I was a bit nervous about loading her since it took three of us to get her loaded when we brought her home, now it was just me at O’God thirty. Loading went beautifully and we were off, only thirty minutes or so behind schedule! Did I mention that it was only in the single-digits weather-wise while we were doing all of this? We had to actually scoop the snow off of Tinkerbell before we started on anything.
We still needed to stop and get more fuel for both The Bitch and Tinkerbell, but thought we’d decide on the way which gas station to stop at. The Caravan was leaving the Cracker Barrel at 8:00 am and heading over to the park-and-ride at Berthoud for line up there. Because of our late start, we by-passed the Cracker Barrel and fueled up at the Johnstown exit, choosing to meet up with the Caravan in Berthoud. Putting fuel in Tink was quite a chore – RCC had to climb up on to her like a monkey and reach down as far as he could while I stood on tippy-toes, reaching up as high as I could to hand up the gas nozzle. She’s tall anyway, but then we put her on the trailer and she became damn massive! I’m sure we put on quite a show.
The meet-up in Berthoud was impressive, I thought, for being early on a Saturday morning in December and still in the single-digits. Once we got organized in Berthoud, we headed off to Longmont to meet up with the last group from Northern Colorado. All told, we had twenty or so 4-wheel vehicles in the Caravan from Longmont to the Jefferson County Fairgrounds.
The ride down was uneventful, but a lot of fun. I love seeing the looks on people’s faces when they see Tinkerbell on the trailer, towering over The Bitch. I’m pretty sure there are a lot of kids still talking about the monster truck they saw on the highway Saturday. When we pulled onto the Jeffco grounds, we were waved out of line and directed to a place where we could park and unload Tink. I think the most fun I had all day was climbing up into her and re-joining the line of 4-wheelers and off-roaders to hand off our toys to the Marines. The looks on the Marines’ faces were priceless when they saw us coming and a couple of them insisted that we “ramp” her – that is, put her up on the RTI (Ramp Travel Index) ramp to test the flexibility of her suspension.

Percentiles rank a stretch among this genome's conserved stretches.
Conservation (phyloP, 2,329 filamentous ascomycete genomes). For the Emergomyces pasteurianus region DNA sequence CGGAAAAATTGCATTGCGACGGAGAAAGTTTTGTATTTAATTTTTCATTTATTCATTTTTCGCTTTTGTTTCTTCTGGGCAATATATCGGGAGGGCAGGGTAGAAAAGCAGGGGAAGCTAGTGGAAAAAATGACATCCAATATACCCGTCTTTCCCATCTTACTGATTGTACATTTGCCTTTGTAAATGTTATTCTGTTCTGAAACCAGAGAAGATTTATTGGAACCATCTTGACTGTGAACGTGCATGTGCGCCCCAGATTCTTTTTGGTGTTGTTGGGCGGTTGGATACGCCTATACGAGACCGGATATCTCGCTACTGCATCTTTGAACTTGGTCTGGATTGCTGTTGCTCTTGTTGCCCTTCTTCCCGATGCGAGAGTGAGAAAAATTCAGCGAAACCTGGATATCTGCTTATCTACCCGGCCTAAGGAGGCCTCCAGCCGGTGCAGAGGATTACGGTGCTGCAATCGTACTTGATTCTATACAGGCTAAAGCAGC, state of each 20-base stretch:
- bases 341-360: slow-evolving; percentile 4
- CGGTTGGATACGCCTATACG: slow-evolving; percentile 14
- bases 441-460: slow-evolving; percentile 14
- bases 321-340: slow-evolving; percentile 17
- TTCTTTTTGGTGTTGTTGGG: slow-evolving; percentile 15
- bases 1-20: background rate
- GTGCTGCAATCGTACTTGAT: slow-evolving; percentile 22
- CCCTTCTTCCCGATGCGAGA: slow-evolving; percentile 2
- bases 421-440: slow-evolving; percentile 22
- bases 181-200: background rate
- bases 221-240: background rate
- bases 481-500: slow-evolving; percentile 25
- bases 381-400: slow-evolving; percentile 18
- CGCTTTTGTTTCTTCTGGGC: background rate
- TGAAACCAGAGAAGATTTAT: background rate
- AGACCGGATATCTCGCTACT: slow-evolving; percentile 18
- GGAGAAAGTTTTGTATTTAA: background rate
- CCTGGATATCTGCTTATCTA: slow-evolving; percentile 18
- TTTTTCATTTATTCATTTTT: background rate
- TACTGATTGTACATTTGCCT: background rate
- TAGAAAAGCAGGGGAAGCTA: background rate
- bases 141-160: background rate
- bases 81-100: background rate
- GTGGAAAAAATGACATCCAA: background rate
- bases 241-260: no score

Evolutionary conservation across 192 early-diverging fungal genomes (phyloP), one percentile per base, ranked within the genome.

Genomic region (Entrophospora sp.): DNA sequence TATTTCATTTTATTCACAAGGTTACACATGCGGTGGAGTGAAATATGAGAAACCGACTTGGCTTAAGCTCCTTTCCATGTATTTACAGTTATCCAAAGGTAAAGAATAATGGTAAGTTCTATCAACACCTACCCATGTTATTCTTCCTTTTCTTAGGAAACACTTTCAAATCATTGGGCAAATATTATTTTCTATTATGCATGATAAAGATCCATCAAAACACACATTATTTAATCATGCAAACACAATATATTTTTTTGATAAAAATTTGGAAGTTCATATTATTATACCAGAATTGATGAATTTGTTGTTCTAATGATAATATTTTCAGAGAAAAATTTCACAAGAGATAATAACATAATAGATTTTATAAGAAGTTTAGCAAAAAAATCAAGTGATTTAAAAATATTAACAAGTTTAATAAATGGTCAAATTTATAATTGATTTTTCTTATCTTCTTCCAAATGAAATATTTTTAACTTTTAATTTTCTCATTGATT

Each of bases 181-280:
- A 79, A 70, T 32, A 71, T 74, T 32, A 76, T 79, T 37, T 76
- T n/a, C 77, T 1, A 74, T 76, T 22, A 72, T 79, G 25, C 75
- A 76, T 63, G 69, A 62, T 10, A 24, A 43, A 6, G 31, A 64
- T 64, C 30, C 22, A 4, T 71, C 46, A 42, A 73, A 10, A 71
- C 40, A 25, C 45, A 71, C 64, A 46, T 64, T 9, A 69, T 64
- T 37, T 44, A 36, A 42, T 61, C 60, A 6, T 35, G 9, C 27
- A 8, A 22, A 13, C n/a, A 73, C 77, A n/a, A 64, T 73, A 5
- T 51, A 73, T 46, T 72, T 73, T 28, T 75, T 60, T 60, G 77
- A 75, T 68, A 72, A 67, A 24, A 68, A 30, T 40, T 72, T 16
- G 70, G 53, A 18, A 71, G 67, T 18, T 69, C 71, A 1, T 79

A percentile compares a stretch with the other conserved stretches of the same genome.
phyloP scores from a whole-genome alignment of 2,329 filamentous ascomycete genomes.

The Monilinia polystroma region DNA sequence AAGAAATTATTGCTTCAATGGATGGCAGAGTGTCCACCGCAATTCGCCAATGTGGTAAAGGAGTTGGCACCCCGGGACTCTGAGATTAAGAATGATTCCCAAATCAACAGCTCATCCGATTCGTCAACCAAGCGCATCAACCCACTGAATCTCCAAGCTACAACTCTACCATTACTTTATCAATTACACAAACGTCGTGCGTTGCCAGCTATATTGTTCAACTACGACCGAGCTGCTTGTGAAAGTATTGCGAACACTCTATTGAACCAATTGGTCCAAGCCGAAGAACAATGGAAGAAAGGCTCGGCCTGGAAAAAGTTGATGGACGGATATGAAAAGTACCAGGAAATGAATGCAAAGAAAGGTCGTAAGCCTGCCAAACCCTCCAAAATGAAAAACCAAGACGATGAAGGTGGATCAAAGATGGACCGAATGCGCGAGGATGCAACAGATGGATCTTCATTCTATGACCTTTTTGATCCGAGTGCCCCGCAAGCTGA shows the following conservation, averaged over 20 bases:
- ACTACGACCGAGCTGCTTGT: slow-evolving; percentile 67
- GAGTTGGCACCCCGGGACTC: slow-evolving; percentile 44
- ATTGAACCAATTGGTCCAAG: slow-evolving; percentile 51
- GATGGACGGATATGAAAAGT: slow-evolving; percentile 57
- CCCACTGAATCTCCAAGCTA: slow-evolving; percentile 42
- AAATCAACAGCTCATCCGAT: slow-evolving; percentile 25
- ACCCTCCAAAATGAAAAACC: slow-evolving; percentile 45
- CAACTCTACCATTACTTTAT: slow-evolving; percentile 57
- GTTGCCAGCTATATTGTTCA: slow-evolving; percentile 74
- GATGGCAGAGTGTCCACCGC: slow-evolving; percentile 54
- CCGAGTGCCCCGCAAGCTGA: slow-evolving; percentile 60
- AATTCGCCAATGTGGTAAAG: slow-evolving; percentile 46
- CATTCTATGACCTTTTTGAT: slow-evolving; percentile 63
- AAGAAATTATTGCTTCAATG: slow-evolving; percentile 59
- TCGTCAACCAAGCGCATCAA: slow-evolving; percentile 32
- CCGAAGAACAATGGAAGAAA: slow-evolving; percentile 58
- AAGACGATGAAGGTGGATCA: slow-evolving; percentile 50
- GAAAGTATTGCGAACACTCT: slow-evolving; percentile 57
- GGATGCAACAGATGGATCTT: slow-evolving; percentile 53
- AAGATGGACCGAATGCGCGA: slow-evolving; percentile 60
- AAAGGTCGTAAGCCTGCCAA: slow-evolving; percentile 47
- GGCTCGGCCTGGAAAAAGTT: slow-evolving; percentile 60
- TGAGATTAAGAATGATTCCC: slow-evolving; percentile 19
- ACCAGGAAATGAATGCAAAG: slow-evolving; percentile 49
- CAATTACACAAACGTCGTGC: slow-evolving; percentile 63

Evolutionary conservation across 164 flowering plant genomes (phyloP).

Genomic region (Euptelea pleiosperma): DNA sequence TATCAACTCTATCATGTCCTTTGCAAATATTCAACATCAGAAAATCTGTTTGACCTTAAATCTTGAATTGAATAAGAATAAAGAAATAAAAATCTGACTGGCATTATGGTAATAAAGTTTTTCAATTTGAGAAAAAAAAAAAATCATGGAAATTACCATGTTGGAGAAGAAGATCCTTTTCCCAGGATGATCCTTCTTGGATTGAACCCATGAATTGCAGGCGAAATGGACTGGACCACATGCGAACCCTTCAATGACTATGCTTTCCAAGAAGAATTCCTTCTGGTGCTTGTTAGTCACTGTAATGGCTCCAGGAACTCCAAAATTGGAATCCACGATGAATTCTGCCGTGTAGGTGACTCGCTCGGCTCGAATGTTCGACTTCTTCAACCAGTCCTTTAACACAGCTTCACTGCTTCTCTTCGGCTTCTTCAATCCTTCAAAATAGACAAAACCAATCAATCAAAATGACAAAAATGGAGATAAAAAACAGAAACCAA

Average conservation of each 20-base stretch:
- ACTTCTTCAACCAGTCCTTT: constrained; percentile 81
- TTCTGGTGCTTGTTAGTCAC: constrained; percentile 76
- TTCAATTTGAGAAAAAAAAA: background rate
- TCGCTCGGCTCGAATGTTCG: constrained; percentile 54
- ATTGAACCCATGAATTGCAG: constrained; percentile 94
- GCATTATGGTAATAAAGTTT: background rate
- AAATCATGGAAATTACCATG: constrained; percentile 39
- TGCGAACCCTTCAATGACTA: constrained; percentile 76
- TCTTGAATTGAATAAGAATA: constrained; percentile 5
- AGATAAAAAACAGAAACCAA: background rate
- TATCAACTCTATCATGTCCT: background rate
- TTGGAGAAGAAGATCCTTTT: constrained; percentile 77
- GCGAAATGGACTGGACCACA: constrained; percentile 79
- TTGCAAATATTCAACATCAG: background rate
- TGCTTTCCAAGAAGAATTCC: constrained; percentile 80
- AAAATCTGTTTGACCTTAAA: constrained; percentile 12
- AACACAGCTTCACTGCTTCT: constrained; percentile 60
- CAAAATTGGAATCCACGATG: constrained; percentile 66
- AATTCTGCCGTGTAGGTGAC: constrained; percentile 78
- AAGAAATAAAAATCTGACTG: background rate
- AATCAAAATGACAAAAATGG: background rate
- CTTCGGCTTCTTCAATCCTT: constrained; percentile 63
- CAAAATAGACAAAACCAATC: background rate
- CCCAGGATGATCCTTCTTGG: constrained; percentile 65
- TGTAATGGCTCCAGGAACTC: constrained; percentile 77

Well RCC, indeed, ramped her and scored a 913, winning the ramp competition. When a truck is ramped, the driver drives one tire up onto the ramp and continues up the ramp until one of the other three tires comes off the ground. At that point a measurement is made and plugged into a chart along with the wheel-base measurement to come up with the score. Tinkerbell maxed out the ramp – she made it to the top and could have continued another few inches before leaving the ground, but the ramp was too short. It’s kind of scary watching the trucks on the ramp because the cab tips so far over in some cases that it looks like the whole vehicle is going to roll over. I guess occasionally they do tip over.
We spent the afternoon, which had warmed up beautifully, wandering around looking at all of the other vehicles and watching the Marines’ 7-ton trucks get filled up (we filled two with toys). It was a blast and I can’t wait until next year’s Christmas Caravan.